How can a business critically appraise the cost of falling victim of a cyberattack? Assessing the financial impact is not straightforward and it extends to a cost profile beyond the immediate pain points.
Hacking, especially in form of ransomware, causes long-term pain and delays the day-to-day operations, disrupting whatever goods or services a particular firm specialise in. It also costs additional money should a firm pay out and a new round of costs should the firm which to build up its cybersecurity defenses.
Data collated by the security firm Cloudian shows that despite a seemingly robust approach to cybersecurity education and training being in place within many firms, 65 percent of victims penetrated by phishing had actually conducted anti-phishing training.
It is perhaps, therefore, unsurprising that traditional ransomware defenses are failing, with 54 percent of all victims having anti-phishing training and 49 percent having perimeter defenses in place at the time of attack. Of the key areas of vulnerability, research finds that the public cloud was the most common point of entry for ransomware, with 31 percent of survey respondents being attacked this way.
In terms of how successful these forms of attack are, the answer appears to be ‘very’. Data reveals that 56 percent of firms have reported that attackers were able to take control of their data and demand ransom within just 12 hours, and another 30 percent said this happened within 24 hours.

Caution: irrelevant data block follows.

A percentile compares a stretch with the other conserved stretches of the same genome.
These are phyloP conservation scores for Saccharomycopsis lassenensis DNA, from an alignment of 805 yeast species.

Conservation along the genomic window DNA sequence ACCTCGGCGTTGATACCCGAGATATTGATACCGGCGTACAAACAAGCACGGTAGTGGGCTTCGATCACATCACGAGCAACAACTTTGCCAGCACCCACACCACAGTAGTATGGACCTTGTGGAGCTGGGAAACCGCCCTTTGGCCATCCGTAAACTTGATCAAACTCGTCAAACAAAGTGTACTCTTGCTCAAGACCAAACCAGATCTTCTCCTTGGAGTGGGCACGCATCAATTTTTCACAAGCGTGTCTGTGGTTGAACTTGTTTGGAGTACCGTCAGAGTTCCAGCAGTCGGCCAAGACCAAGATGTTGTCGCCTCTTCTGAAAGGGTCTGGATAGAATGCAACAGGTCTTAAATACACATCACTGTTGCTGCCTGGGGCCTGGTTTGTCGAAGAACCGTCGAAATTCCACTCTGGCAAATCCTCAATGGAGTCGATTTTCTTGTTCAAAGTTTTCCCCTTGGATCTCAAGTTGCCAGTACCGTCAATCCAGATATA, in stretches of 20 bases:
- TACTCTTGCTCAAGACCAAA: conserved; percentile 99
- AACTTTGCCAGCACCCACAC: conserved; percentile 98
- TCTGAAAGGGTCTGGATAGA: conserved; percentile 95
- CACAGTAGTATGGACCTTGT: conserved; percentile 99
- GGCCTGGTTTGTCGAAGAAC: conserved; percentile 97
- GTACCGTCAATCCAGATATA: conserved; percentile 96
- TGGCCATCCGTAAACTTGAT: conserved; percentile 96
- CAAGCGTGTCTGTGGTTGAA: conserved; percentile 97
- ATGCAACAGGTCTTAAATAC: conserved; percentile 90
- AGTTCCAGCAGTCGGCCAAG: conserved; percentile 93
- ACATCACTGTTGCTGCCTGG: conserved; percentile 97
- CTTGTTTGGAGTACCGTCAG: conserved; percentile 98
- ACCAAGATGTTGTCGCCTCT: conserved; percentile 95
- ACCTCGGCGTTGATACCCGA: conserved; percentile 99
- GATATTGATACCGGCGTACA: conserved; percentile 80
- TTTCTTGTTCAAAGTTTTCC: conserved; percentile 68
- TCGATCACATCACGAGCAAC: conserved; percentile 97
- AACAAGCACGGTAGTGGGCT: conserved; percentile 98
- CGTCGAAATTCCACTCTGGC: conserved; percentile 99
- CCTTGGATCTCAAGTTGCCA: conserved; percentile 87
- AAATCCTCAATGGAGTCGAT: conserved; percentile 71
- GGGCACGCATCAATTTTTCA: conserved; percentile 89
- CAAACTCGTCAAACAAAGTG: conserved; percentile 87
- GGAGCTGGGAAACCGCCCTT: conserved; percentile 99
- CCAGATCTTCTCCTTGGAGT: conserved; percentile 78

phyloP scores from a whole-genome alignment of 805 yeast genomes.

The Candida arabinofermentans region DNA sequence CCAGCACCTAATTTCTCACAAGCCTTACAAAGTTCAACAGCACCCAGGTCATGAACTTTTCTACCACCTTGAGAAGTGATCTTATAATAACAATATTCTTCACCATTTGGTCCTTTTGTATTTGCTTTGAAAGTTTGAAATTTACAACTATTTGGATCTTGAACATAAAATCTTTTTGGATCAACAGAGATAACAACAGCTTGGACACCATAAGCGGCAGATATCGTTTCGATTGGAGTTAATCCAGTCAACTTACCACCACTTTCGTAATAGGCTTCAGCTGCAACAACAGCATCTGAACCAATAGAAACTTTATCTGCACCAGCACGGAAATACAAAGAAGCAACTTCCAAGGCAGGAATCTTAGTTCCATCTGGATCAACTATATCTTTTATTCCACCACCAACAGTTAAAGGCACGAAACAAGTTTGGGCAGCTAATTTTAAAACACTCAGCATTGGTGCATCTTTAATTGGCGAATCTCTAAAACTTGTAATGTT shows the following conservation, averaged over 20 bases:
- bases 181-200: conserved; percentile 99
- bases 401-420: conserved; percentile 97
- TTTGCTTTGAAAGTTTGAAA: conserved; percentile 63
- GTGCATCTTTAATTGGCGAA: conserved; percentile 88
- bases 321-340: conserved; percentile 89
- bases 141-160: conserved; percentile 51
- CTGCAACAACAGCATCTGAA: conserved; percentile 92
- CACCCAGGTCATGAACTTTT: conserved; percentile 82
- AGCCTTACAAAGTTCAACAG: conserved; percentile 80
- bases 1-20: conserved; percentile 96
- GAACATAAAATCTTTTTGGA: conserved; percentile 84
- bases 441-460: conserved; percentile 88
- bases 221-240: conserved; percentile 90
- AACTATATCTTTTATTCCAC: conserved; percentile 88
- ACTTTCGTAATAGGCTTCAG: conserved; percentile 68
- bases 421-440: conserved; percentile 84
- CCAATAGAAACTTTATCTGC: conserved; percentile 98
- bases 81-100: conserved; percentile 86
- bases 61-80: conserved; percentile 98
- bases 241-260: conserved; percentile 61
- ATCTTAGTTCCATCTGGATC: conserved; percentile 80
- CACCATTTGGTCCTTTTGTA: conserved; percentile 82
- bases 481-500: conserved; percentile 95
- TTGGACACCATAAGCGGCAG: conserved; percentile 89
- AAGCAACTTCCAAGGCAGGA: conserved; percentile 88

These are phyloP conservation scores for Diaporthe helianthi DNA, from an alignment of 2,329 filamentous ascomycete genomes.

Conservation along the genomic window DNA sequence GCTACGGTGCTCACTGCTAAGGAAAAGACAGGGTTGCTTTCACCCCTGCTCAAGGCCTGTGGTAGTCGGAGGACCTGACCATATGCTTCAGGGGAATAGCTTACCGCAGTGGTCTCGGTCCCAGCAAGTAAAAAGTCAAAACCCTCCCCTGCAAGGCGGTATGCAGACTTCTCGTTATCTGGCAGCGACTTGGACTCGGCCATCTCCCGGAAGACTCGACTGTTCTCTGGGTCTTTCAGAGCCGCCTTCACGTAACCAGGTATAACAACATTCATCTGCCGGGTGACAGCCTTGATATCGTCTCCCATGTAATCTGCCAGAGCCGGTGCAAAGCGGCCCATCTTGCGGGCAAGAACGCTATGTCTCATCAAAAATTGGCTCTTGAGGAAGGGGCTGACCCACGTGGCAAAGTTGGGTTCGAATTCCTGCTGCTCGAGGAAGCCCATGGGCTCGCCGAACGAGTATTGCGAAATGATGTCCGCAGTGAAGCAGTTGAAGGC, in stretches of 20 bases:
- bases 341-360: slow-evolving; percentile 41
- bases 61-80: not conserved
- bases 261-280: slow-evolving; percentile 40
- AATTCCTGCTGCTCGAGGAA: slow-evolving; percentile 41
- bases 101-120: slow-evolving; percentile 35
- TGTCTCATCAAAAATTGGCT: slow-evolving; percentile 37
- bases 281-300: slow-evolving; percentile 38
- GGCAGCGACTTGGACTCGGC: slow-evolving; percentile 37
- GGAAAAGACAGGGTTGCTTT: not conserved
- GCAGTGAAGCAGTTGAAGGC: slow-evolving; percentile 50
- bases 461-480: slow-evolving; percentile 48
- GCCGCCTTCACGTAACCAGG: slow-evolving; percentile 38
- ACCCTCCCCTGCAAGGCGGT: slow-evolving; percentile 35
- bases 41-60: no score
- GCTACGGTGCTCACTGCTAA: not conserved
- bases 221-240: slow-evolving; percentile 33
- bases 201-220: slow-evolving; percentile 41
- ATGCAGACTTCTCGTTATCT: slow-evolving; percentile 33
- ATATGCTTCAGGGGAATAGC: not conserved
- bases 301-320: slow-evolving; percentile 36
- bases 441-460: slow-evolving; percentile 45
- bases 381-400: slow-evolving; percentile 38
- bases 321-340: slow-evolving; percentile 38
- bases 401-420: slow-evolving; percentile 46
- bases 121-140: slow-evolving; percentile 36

The attacks are devastating too. More than half of those surveyed said the attacks significantly impacted their financials, operations, employees, customers and reputation. As an idea of the financial impact, the average ransom payment in 2021 was $223,000, with 14 percent of victims who were appeared to provide details paying $500,000 or more.
The cost of ransomware does not stop with the pay-out since many firms want a robust solution to prevent recurrence. Cloudian survey data finds that companies spent an average of $183,000 more for other costs resulting from an attack.
Turning to insurance to help cover these costs is not necessarily going to fill the gap. With cyber insurance, this covered only about 60 percent of ransomware payments and other costs, presumably reflecting deductibles and coverage caps.
Is paying out a ransom worthwhile? Not in all cases for sure. Despite paying ransom, only 57 percent of impacted companies reported that they got all their data back. With all these issues factored in, the cost of a ransomware incident is very high.